Following suit, in these past few weeks, many supply warriors have emerged. The country’s 167-year-old trusted warhorse — the Indian Railways — was roped in early. On an ordinary day, Railways transports over two crore passengers via 12,000 trains to the remotest parts of India. During the lockdown period, the Indian Railways has transported about eight million tonnes of foodgrain from the Food Corporation of India. Not just this, the IRCTC is operating all its base kitchens across the country to prepare foods and over 22 lakh people have already been fed since the nationwide lockdown began. Private and government aircraft fleets have chipped in to operationalise 465 “Lifeline Udaan” flights for the transport of essential commodities to remote parts of the country to support India’s fight against COVID. This has allowed nearly 836 tonnes of cargo to cover an aerial distance of over 4,51,038 km. The Indian Air Force has been leveraged for difficult-to-reach locations such as Ladakh, which had been snowed in with the closure of the strategic Srinagar-Leh road. The road was opened recently thanks to the efforts of the Indian Army and the Border Roads Organisation and supplies by road have resumed.
The Food Corporation of India, tasked with ensuring the availability of food grain stocks pan-India, has broken records during this period.
FCI, in the initial period of lockdown, moved a mammoth 1.93 lakh metric tonnes of grain in just two days. Their efforts are supplemented by NGOs, kirana stores and e-commerce players who ensure door to door delivery of produce to citizens. And last, but by no means the least, thousands of truck drivers have been working round the clock, away from their families, and in very difficult circumstances and working conditions to ensure that the nearest supermarket doesn’t run out of essential supplies.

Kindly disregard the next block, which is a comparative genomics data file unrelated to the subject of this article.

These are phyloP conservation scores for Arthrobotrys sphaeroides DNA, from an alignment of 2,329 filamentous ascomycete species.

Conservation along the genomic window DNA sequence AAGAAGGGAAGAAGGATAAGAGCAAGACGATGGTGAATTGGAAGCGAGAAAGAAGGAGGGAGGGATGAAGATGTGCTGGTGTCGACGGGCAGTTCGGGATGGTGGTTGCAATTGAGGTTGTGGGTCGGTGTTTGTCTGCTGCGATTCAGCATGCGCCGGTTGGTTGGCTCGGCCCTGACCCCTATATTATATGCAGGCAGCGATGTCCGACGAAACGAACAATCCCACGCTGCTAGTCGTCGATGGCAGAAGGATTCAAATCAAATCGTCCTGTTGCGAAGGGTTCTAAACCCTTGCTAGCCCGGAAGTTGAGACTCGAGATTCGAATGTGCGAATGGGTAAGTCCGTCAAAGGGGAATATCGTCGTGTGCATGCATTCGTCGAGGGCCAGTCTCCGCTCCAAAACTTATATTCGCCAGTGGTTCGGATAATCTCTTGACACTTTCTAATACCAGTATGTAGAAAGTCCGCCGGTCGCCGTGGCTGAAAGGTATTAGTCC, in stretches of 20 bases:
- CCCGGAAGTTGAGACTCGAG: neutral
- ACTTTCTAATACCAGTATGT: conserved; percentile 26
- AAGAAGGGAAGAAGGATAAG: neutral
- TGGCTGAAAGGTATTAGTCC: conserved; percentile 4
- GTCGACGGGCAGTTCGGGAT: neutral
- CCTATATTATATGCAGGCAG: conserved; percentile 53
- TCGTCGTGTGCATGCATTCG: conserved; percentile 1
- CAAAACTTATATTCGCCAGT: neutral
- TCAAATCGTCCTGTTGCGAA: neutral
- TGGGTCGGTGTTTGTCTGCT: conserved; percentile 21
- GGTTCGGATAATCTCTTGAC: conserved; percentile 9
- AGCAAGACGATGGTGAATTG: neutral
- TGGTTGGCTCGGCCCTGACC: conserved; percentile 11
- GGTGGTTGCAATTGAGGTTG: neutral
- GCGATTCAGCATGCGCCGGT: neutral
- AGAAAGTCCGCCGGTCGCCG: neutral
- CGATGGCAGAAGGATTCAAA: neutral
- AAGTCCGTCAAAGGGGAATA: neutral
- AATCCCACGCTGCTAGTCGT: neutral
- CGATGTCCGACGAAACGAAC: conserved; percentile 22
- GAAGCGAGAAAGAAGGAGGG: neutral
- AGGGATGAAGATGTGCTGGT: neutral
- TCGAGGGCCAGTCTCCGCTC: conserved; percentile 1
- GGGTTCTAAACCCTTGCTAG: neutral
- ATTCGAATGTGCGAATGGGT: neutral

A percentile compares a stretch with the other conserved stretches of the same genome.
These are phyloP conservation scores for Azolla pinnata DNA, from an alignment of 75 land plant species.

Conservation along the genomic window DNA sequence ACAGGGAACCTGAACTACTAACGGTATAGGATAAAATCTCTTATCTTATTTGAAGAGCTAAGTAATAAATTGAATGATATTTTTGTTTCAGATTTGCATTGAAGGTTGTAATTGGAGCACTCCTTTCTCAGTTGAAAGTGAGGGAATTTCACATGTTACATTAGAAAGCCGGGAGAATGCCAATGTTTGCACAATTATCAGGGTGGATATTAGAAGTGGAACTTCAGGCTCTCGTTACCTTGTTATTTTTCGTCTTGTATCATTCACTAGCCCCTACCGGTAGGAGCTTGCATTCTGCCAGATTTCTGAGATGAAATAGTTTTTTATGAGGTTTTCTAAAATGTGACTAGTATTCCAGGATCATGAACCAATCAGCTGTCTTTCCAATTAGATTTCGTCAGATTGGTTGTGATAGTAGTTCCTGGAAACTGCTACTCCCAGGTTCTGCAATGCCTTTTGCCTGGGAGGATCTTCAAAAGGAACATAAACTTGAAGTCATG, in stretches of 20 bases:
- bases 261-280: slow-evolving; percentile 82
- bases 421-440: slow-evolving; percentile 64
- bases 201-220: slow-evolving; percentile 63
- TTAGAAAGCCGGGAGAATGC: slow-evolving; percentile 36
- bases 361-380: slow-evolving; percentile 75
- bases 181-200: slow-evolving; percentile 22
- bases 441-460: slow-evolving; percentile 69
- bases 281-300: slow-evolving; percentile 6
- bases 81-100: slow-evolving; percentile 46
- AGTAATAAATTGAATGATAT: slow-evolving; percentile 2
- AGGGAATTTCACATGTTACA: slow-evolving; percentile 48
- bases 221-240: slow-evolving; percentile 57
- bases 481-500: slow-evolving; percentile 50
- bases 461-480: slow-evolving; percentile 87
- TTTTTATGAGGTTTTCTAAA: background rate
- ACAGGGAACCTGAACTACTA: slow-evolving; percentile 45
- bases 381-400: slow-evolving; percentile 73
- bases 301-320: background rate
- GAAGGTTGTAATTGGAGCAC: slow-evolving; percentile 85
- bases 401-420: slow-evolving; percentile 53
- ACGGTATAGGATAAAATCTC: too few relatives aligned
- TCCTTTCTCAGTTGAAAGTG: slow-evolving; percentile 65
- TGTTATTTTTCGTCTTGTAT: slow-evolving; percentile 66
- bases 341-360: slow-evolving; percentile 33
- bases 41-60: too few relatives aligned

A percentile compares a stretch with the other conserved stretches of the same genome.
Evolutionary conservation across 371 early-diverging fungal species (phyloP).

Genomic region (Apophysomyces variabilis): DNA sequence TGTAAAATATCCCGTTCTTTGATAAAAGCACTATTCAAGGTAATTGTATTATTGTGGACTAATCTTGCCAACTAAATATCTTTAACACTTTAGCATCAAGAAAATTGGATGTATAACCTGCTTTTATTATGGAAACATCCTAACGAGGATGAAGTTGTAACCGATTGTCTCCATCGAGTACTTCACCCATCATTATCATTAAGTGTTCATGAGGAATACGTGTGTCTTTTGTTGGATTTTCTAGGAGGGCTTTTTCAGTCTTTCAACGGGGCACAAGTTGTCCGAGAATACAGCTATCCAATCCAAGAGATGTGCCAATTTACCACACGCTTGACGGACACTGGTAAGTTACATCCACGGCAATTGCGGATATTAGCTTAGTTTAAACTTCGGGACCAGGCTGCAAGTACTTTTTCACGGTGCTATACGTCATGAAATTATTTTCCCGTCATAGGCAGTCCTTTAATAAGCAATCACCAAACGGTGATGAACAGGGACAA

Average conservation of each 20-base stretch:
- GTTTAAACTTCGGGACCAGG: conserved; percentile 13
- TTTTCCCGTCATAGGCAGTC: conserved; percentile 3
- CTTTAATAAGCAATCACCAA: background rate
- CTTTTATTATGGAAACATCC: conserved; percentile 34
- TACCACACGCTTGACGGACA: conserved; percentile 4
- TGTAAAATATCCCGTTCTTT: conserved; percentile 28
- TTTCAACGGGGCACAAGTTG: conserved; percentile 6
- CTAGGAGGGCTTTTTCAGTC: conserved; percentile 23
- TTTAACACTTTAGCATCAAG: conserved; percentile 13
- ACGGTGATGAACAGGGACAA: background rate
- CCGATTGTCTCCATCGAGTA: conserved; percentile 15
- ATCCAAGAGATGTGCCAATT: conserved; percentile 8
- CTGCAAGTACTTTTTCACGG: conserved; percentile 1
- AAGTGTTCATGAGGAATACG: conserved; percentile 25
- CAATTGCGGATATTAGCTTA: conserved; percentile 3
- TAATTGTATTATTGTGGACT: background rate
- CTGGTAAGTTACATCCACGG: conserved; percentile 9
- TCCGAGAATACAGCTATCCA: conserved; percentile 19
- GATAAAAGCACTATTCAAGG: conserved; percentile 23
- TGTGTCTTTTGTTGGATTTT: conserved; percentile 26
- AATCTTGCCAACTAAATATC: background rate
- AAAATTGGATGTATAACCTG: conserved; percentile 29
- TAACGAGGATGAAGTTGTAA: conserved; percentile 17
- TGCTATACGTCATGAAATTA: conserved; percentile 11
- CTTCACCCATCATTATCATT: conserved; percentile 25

A more recent member of this club of supply warriors is Asia’s largest wholesale fruit and vegetable market — Delhi’s Azadpur Mandi. The mandi is a major hub connecting growers of south and west India to markets in north India and is now functioning on a 24X7 basis. Vegetables and fruits are now being sold from 6:00 am to 10:00 pm, and the movement of trucks is from 10:00 pm to 6:00 am. The operation, in difficult circumstances, is now being managed in conformity with social distancing norms with the introduction of a token system — entry of a 1,000 people at a time and even 600 sanitation warriors to maintain cleanliness. This move will provide significant relief to farmers and traders across the country.
These, and many other supply chain warriors, have stood up to serve the nation in these trying times. Their efforts bear testimony to the fact that the true character of a nation comes out in the face of adversity, and disruption is nothing but an opportunity for action. All of us can do our bit too, simply by obeying the rules of the lockdown and not hoarding essential goods. Be rest assured that millions of supply warriors are working overtime to make sure that you have access to food and medicines when you need them. We will come out of this stronger than ever.
This article first appeared in the print edition dated May 7, 2020 under the title “Weak links into strengths”. The writer is secretary, Department of Drinking Water and Sanitation and convenor of the Empowered Group on Supply Chain and Logistics of Essential Goods. Views are personal.